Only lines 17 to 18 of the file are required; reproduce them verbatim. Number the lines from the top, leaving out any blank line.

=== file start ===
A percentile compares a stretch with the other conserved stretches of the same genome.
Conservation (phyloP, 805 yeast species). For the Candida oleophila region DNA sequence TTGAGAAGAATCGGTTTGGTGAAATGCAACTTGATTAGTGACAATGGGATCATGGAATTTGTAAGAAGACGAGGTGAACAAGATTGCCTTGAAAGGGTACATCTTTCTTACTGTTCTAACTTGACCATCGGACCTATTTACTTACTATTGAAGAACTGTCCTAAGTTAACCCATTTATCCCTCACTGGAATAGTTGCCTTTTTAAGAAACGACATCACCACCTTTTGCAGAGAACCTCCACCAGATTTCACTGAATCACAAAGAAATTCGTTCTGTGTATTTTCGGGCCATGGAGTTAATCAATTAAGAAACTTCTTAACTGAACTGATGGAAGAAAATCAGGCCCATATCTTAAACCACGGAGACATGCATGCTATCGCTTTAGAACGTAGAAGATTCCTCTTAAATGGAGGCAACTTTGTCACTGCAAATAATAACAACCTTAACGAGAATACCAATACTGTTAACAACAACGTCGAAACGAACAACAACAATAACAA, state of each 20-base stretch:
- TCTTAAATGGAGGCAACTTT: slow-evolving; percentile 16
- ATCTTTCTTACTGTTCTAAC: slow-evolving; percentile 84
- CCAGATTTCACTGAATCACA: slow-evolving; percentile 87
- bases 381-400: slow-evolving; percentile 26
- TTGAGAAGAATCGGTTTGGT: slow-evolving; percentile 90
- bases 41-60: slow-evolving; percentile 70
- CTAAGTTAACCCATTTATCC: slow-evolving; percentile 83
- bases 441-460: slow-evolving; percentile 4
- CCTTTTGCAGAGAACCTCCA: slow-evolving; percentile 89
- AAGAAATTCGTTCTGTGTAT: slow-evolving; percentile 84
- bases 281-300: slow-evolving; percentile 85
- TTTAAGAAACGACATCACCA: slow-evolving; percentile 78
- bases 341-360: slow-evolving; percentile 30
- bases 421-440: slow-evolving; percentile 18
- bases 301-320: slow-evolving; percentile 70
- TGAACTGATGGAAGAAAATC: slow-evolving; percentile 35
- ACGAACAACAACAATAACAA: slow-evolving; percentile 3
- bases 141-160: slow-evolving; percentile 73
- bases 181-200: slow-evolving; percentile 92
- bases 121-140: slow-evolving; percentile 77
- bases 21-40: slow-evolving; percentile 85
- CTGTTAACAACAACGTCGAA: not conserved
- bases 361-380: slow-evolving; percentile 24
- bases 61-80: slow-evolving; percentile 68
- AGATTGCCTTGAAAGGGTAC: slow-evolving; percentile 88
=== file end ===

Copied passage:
- bases 301-320: slow-evolving; percentile 70
- TGAACTGATGGAAGAAAATC: slow-evolving; percentile 35